All posts by Annette Mehlhoop

About Annette Mehlhoop

Annette Mehlhoop worked in marketing and communication roles at Structure & Process in 2015/16.

Links of the Week (Week 42/2015)


Here are our Links of the Week, curated from our link collection:


Need help in building a viable sales pipeline? This post is inspired by climbing. Remember to have your pins (aka Livesavers) really safe and clear before you move on: Only a strong and clear “Yes” in your sales process is a safe “pin” to move forwards.


Tim O’Reilly about “Unicorns”, startups with a valuation of over one billion USD, and how technology transforms our daily life: We’ve Got This Whole Unicorn Thing All Wrong!

Work Habits

Derek Sivers shares some surprising insights about the thin line between stress and relaxation: Relax for the same result!

Customer Relations

How organisations separate themselves from their customers and why this is an issue for both of them: Gerry McGovern in “The customer is the meme.”
We need to move away from the old culture that sees technology almost wholly as a replacement for people and a reducer of human-to-human interactions.”


In the Harvard Business Review George Romme examines three common misconceptions about Holacracy. He also gives some background on the roots of Holacracy and Sociocracy: The Big Misconceptions Holding Holacracy Back.

Auf deutsch:

Gunter Dueck über “Volkswagening” und was genau das mit sogenannten “Score-Man”, die überall beste sein müssen, zu tun hat: Volkswagening / volkswagieren und Supramanie.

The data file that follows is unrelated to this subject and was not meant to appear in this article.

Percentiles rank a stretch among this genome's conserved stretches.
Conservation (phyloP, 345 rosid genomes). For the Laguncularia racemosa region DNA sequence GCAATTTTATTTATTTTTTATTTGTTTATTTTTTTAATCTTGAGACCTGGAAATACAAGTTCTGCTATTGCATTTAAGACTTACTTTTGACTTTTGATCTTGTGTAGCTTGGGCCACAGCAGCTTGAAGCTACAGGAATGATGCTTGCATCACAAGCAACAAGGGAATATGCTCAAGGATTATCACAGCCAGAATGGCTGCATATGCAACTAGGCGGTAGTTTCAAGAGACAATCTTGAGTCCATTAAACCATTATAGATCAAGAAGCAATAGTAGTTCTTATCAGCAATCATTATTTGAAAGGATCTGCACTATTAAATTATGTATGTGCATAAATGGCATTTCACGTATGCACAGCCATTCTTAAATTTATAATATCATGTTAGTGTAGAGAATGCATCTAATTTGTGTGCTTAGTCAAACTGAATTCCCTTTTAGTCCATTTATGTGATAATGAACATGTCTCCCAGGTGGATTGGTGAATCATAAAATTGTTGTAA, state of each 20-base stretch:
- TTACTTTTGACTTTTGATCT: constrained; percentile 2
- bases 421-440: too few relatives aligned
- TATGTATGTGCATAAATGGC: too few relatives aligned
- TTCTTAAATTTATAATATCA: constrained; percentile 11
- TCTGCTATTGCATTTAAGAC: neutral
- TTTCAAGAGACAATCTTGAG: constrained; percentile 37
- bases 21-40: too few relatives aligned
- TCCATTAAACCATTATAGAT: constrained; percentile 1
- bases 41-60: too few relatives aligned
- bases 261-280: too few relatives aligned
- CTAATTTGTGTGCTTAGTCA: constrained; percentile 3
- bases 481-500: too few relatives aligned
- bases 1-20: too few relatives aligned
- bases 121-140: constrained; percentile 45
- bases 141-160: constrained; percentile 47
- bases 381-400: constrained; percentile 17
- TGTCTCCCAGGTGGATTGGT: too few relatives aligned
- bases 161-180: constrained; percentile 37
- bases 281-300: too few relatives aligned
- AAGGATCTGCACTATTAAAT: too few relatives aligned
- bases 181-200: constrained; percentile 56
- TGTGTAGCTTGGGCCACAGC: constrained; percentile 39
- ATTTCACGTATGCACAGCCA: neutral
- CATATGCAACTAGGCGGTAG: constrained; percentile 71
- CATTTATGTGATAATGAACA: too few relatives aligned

Use your hands!

Handsigns for Meetings


Have you ever attended a local party meeting? People get off-topic a lot. People argue louder and louder while one person repeats their point for a third time. You have a correction to some recently shared information, but there are 5 people ahead of you on the speaking list… You name it.

In these never ending meetings, I always wished to cut all these situations short. Here comes the answer: Our partner Lara has a method she calls „Use your hands“. She has compiled and illustrated the handy list of signs you can use during meetings.

These signs have their roots in sign language and in different activist movements. For example the Occupy movement uses them, too.
„But you don’t need to be an activist to use them, right?“, points out Lara.

She advises to introduce the signs before using them, and to explain how they make things easier. „I always draw them somewhere visible for the whole group, too“, Lara tells. In her meetings and facilitation situations, she usually introduces only a few of the signs to find out whether people are curious and enthusiastic about the idea.

Maybe I will take the list to my next party meeting and see how curious my fellow party members get.

What are your experiences in meetings? Do you find the signs helpful? Would you try these signs in actual meetings?

Links of the Week (Week 40/2015)

Links of the week, curated from our Tumble-Log:


Reflections on holacracy implementation by Alexis Gonzales-Black, formerly of Zappos

“If you look at the trajectory of where organizations are going, it arcs towards self-management, no matter what kind of business you’re in. I think businesses have to be free to scale up or scale back these different practices to meet the needs of the company.”


8 symptoms of organization on the cusp of change

“In theory, organizations are meant to enable us — to make us faster, stronger and more effective than we’d be on our own. And yet today, in listening to my clients, it feels as if the exact opposite is true — as if the organization is actually getting in their way.”


Basecamp 3: Work can wait

“I do believe toolmakers can build tools that help you draw a line between work and life.”


Dear corporates: A quarter if a million of your workforce are escaping…

Digital Economics

Not firms but commons and market networks (Esko Kilpi)

Better conversations and leadership

The core imperative: training in practice (Chris Corrigan)

Auf deutsch:

Sieben Fehler, mit denen Chefs ihre besten Mitarbeiter vergraulen